Carleton in the Media
- March 1, 2013
Charles Adams Cogan, associate dean of admissions, recently published an opinion piece in the Feb. 23 edition of the Star Tribune titled, "Polio fight needs final push in places like Nigeria." Cogan is one of the thousands of Rotary volunteers who have worked on the polio eradication campaign over the past 25 years.
- February 22, 2013
A short story by Scott Carpenter, Professor of French, appears in the anthology Best Indie Lit New England 2012. The piece is drawn from his recent collection, This Jealous Earth. Best Indie Lit New England is an anthology series that showcases some of the best work published in literary journals, providing opportunities for readers to discover new writers and publications, and for writers to gain greater recognition and find new audiences for their work.
They write, “‘Riddles,’ Carpenter’s narrative of a middle-aged woman lost in a museum, calls on us to consider the inevitability of the body’s decline, the regret of desires deferred by the necessities of work and family, and the alienation of growing old in a world obsessed with comeliness and youth. Carpenter’s story provides an intimate look into the life a single character, inviting us to extend the bounds of our empathy and identification.”
- February 18, 2013
The Feb. 5 edition of USA Today released the annual list of the nation's "Best Value Colleges," calculated by The Princeton Review. The 2013 list identifies 150 colleges (75 public and 75 private) designated as "Best Values" based on assessments that examined more than 30 data points covering academics, cost, and financial aid.
Carleton was touted as an “extremely rigorous liberal arts school.” Citing direct quotes from students, The Princeton Review said that Carleton has a “top-notch” and “cooperative” learning environment and that the professors focus on teaching rather than research. Carleton received an academic rating of 98 out of 100.
- February 18, 2013
The Feb. 12 edition of the Star Tribune featured Carleton’s selection as a finalist in the Second Nature 2013 Climate Leadership Awards. The award is an annual competition among U.S. colleges and universities that are part of the American College & University Presidents' Climate Commitment. As part of its ACUPCC agreement and its own climate action plan, the schools have set a goal of producing net zero carbon by 2050. Carleton has incorporated sustainability as a basic part of it strategic plan that was released last fall after an 18-month planning process.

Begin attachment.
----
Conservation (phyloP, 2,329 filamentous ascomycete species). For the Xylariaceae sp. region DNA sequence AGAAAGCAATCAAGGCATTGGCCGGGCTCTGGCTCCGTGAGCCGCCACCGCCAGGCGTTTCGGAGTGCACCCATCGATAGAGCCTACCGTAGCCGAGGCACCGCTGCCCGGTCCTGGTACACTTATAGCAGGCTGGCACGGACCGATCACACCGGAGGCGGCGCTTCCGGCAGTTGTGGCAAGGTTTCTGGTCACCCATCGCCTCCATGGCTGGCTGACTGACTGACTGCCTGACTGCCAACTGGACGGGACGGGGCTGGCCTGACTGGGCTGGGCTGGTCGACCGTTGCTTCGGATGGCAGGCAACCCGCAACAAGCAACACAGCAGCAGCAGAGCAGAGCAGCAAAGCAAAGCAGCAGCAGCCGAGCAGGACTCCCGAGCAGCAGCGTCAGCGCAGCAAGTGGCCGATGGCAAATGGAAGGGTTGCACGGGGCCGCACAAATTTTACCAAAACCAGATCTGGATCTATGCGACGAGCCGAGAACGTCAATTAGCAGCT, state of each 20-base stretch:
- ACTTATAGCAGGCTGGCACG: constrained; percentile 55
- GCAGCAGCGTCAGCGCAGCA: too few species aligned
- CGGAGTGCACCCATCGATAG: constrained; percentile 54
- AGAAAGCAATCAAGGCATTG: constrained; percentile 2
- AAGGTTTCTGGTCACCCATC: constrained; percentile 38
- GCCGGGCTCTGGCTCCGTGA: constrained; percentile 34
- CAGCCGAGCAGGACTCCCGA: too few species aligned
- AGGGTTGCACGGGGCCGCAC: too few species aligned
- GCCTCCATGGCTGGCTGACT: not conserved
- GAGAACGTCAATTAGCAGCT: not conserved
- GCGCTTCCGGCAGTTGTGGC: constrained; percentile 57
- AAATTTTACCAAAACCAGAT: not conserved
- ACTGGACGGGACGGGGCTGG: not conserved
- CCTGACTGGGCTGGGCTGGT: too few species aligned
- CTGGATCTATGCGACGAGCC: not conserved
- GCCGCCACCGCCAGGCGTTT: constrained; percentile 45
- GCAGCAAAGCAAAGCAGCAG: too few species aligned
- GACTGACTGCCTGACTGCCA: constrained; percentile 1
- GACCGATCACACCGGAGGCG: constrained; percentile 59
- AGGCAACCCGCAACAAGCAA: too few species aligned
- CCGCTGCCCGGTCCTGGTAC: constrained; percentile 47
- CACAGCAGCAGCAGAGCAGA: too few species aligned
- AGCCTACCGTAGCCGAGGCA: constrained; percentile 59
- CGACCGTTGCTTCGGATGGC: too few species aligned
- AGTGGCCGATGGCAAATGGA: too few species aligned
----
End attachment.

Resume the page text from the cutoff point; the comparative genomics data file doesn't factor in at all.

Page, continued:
The article noted several of Carleton’s sustainability strengths. The school’s second wind turbine, installation of the first electric vehicle charging station in Rice County, and implementation of an improved community waste program set the institution apart as a sustainability leader. Carleton was also selected as a finalist in 2012.
- February 18, 2013
The Feb. 11 edition of U.S. News and World Report listed Carleton College as one of 64 schools that meets the full financial need of their students. The report took into account a 2012 U.S. News survey in which 1,164 colleges reported the average percentage of financial need it met for its incoming undergraduate students in fall 2011. A college that fully meets financial need will use some form of financial aid to cover the gap between total costs including tuition, room and board, books, travel, and expected family contribution.
- February 12, 2013
The Jan. 23 edition of Bloomberg Business Week notes the appointment of Arnold Donald ’76 to the Bank of America Board of Directors. Donald previously served as president and CEO of the Juvenile Diabetes Research Foundation International. From 2000 to 2003, Donald also served as chairman and CEO of Merisant, a privately held global manufacturer of tabletop sweeteners. “The board welcomes the extensive expertise and judgment Arnold brings,” said Charles O. Holliday, chairman of the Bank of America board. “We look forward to working with him.” Donald received a bachelor's degree in economics and currently serves on the Carleton College Board of Trustees.
- February 12, 2013